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  • Writer's pictureDavid Kendrick

Giving Reassurance and Information During COVID-19

Updated: Jun 28, 2023

There are many sources of information out there for us to digest. A term that has become popular is "Fake News". Fake news consists of misleading stories that are meant to lie or confuse whoever is reading the content. Unfortunately during pandemics such as the Coronavirus, people with bad intentions supply fake news to a vulnerable demographic. To counter these measures, someone certified in Mental Health First Aid should use the "G" in the action plan: giving reassurance and information.

There is a lot of information out there about the Coronavirus. As soon as you turn on the television you immediately hear about the death toll. This is especially true when you turn on any news outlet. I've been talking to senior citizens who rely on Fox News and CNN for all of their information. They are growing more and more anxious by the day when they hear about someone in their age group either becoming infected or passing away from Coronavirus.

"I just saw that 45 people in a active senior community contracted Coranivirus. I know I'm next." I recently had this conversation 5 times back to back with people over 50 years old. These were men and women both black and white, democrat and republican that I was having these conversations with. So how do you give people reassurance and information? You do so by giving them reliable sources.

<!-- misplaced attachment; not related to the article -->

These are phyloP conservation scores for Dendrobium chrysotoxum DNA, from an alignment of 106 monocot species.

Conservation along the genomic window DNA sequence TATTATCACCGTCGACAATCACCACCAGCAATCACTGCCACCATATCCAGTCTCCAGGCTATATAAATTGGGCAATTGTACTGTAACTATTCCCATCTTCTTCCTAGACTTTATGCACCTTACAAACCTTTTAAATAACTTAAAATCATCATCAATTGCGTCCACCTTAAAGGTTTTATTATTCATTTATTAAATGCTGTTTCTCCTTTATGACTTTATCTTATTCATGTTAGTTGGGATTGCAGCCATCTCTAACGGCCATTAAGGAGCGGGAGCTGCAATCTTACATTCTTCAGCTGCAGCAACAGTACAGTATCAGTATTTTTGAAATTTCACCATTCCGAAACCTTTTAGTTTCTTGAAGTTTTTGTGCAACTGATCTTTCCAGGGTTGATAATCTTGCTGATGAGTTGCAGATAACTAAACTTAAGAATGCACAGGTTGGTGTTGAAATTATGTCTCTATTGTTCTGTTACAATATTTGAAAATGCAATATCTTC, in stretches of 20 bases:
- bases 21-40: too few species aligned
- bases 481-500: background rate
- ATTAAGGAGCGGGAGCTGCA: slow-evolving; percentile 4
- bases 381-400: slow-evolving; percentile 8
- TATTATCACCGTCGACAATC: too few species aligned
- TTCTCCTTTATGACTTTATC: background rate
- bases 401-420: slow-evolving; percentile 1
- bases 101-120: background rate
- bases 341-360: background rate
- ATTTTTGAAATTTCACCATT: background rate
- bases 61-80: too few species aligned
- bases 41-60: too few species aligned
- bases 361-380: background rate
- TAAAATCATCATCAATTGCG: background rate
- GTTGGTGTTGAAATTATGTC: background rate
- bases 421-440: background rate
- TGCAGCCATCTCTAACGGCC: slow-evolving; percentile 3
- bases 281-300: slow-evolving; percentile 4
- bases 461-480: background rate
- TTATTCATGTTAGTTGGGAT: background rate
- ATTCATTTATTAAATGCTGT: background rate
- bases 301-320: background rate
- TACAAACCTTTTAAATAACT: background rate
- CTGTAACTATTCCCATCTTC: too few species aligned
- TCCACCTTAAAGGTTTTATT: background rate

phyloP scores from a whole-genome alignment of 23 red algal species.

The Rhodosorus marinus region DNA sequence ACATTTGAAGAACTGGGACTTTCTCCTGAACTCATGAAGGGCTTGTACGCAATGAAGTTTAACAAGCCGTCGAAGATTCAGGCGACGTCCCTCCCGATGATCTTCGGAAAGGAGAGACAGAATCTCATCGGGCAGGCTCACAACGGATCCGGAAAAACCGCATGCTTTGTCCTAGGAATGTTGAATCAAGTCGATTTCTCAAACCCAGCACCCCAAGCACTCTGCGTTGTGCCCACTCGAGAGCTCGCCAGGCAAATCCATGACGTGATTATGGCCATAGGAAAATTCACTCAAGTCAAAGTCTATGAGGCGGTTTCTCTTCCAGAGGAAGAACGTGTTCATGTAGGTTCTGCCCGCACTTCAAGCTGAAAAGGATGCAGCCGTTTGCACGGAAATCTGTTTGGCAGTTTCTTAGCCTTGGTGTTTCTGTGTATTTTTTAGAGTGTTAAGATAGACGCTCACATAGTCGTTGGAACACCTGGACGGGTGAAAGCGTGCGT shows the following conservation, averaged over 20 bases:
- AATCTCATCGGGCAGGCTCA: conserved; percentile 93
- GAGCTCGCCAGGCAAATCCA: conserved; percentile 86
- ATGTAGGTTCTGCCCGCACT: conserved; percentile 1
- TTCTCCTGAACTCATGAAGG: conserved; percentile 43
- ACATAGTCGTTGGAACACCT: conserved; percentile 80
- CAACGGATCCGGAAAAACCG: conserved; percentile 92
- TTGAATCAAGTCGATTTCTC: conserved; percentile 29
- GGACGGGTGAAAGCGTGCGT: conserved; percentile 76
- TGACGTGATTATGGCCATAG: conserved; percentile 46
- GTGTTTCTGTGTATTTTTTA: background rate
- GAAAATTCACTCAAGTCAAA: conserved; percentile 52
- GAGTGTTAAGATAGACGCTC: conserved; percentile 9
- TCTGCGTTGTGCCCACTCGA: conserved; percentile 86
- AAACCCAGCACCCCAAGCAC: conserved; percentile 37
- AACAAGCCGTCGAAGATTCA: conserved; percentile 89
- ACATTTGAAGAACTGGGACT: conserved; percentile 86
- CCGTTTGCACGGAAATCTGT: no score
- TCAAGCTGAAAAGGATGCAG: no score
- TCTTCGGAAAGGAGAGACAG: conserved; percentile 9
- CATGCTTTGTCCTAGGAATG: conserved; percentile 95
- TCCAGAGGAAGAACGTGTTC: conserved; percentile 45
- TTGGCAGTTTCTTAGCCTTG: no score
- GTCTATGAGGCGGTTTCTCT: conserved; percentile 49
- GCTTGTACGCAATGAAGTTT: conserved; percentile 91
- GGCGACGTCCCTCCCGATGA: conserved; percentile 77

The first thing that I do is direct them to the CDC's Coronavirus page: The CDC is one of the leading organizations helping fight this pandemic. They have a well documented history of battling infectious diseases and have the best doctors working around the clock to give up to date information on all Coronavirus matters. "Sir/Mam, I know you are anxious about becoming infected but I think it would be best if you got your information from the CDC". Reassurance includes understanding the fear of the person you are talking to and making sure they know they are in a safe environment.

Someone battling a mental health emergency may take extra precautions. I talked with one person who told me because of social distancing they have become more depressed. They started taking more of their prescribed Sertraline and combining it with alcohol to assuage their symptoms. Mixing any type of prescription drug and alcohol is dangerous so I had to direct this person to the World Health Organization's Coronavirus page: I had to reassure this person that as long as they are following the guidelines set by the CDC and the WHO they are reducing the risk of them catching Coronavirus.

This information is no good if people do not know how to access it. So part of me giving information to people is sending websites and instructions on how to download apps on their smartphones. For people I have direct contact with I even set up Google alerts for them to keep them informed about Coronavirus updates. Also sending them apps like the Headspace App can be helpful and conducive reducing a mental health or substance abuse emergency.


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